Things to Do

The Gillespie County Peach Wars

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Three months earlier – where the peaches began.

Three months earlier

Photo: Gary M.

The time from blossoms to peaches is only three or four months. The time in-between is perilous for fledgling peaches, which are threatened by late freezes, hail storms, drought, and so on.  An old timer told me that peaches would not make it 2 out of 7 years in the Hill Country.  Most peach orchards sell their peaches on roadside stands, and you will find lots of these near Stonewall.  A few orchards open for pick your own.  In either case, the peaches are picked ripe.  If you buy peaches shipped a great distance, they were picked green; peaches don’t travel well and turn to mush in a few days.  They will be firm when picked ripe and will soften in a day or two on your kitchen counter.  Spread them out on a towel to soften, and as soon as they are the softeness you prefer, put them in the fridge.  If there are any left.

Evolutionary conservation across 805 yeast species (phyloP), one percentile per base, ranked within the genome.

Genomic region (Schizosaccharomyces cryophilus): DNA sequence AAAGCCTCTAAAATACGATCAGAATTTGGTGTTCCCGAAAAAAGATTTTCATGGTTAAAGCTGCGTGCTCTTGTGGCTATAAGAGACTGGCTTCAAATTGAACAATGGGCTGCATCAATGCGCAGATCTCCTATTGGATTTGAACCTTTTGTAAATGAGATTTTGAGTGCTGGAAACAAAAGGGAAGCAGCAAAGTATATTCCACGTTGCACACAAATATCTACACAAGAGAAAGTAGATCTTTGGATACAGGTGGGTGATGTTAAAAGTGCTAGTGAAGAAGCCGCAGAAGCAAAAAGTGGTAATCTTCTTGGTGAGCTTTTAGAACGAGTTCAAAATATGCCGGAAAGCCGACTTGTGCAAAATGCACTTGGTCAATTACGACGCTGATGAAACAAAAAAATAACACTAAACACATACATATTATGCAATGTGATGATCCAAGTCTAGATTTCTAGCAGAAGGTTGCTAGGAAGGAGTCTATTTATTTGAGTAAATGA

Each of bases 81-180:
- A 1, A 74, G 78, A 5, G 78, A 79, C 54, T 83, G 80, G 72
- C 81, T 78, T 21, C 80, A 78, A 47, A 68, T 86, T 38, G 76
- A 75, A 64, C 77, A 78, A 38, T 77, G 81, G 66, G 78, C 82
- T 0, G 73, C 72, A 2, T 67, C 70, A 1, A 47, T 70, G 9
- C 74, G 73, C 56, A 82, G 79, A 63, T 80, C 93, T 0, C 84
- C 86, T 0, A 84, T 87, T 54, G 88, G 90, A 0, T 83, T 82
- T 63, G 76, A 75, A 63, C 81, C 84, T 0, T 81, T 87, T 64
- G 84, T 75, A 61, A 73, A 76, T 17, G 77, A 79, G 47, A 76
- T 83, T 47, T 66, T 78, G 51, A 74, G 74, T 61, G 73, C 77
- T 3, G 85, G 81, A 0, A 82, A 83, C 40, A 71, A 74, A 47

Growing peaches like this takes lots of TLC

Peachy Trees

Photo: Robert Deming

Growing peaches like this takes a lot of time and effort.  If you think the price is too high, consider that you are buying world famous fruit at the pinnacle of perfection.  Look at each peach carefully before you pick it – small blemishes won’t affect the flavor, and once you pick the peach you are obligated to buy it.  Putting it back on a branch or dropping it on the ground isn’t acceptable.  Be fair with the grower and respect the hard work and expense of producing the perfect peach.  If you are eating a Gillespie County peach picked perfectly ripe, you are blessed, and can count yourself a lucky person.

Some orchards also raise tomatoes, melons, squash, blackberries, onions, and other produce.

Peaches aren't the only option

Photo: Robert Deming

Because peaches can be hit or miss, some growers also raise tomatoes, cucumbers, squash, white and purple onions, okra, and melons.  Don’t go away empty handed if they are out of peaches, support Farm to Table!

Blackberry cobbler, anyone?

Photo: Robert Deming